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    Can Law Enforcement View My DNA Data?

    FBI Law Enforcement

    DNA is private information that reveals your identity, ancestry, genetics, as well as your blood relations. With at-home genetic testing costing around $50, over 26 million people have already taken such tests. While some may do so for entertainment, others do it out of curiosity. Some individuals even get tested to discover lost relatives or family secrets. 

    All of it appears positive until you realize the repercussions. Who’s privy to your private information? What if you’re inadvertently exposing a distant relative’s DNA evidence in criminal cases? 

    The answer lies in the privacy policy used by the testing companies you’re sending your genetic information to. According to a recent Pew Research Study, only about 10% of people read privacy policies.

    Even if you’ve read the fine print, it could still be a shocker. This is because companies can alter their privacy policies whenever they want. A bigger blow is that 39% of the 90 genetic testing companies don’t even have security procedures in place. 

    23andme DNA test

    Is DNA Evidence Always Valid In Court? 

    When law and order agencies began using fingerprinting in 1985, DNA quickly emerged as a key factor in proving cases across the country. Today, it’s an irrefutable piece of evidence in court, unless it's tampered with. 

    That said, inaccuracies often happen with ancestry testing, as it’s possible to make errors. On top of that, according to a British study conducted in 2014, familial DNA has up to 83% chance of failure. This is why Maryland and the District of Columbia have currently outlawed familial gene searches. Hence, such DNA evidence in court is inadmissible in these states. 

    How DNA Evidence Finally Helped To Catch The Golden State Killer 

    Although genetic evidence helped crack many cases in the recent past, the most famous one is the Golden State Killer DNA case. Investigators misidentified an Oregon man in 2017. This was before discovering the real criminal as Joseph James DeAngelo in 2018.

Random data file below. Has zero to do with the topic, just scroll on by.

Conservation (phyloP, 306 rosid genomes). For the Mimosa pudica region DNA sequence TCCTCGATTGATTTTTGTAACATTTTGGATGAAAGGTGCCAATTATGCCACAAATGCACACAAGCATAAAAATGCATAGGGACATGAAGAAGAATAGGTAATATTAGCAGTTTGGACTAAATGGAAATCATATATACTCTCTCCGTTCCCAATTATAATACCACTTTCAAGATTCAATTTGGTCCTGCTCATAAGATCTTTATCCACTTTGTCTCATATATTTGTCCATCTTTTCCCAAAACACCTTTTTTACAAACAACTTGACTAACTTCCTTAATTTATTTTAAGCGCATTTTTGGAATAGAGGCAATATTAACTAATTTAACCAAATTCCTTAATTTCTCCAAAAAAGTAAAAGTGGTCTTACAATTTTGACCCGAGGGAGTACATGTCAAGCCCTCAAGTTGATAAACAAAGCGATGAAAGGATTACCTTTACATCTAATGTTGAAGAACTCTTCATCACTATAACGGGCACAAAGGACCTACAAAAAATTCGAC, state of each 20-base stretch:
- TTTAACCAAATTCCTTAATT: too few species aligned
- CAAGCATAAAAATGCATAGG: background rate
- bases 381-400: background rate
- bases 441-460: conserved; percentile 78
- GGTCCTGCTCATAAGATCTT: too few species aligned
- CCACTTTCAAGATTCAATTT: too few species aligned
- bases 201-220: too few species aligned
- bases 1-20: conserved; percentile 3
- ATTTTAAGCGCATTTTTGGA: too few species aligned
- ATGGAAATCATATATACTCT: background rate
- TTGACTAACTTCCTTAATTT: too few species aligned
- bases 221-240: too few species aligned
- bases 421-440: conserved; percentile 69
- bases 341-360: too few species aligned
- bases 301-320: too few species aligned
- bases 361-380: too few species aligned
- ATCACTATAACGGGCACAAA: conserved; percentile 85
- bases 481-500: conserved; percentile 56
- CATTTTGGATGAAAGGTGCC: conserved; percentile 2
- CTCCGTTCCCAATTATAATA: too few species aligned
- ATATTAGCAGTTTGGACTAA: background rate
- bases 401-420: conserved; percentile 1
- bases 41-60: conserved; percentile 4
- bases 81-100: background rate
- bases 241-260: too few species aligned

Aged 72 at the time of arrest, DeAngelo was accused of 12 homicides, 45 rapes, and over a hundred burglaries that happened between 1976 and 1986. Most of the evidential information came from matching the crime scene evidence with the genetic database on GEDmatch. This is an open-source genealogy site that helps users connect with lost relatives using DNA reports. 

    Upon close examination, the genetic information of the suspect matched with a distant relative. Thereafter, investigators used conventional techniques to determine the suspect. It was primarily based on the closeness of DeAngelo to the location of the incidents, four decades ago.

    On the whole, the Golden State Killer was found without any conspiracy between DNA companies and law enforcement agencies. 

    48% Of Americans Would Be Ok With DNA Testing Companies Sharing Data With Law Enforcement 

    The above is an inference released by the Pew Research Center based on a survey conducted on U.S adults in June 2019. One-third of Americans believe sharing genetic information with law enforcement agencies is unacceptable. However, over 18% can’t pick sides. Keep in mind that about 16% of Americans have used at-home gene testing. 

    It’s important to dig into these testing legalities because it concerns the person who takes the test and all those related to them. Moreover, genetic companies may share your data with life insurance brokers, employers, or advertisers. Soon, genetic discrimination may occur when you look for jobs. 

    If you’re worried, rest assured because DNA testing for legal purposes is no longer the same as it was a decade or two ago. Companies like 23andMe and have already joined hands with the Future Of Privacy Forum today. They abide by a set of best practices that ensure transparency and security around genetic data collection. This upholds consumer privacy, especially when it concerns the use of DNA by law enforcement agencies.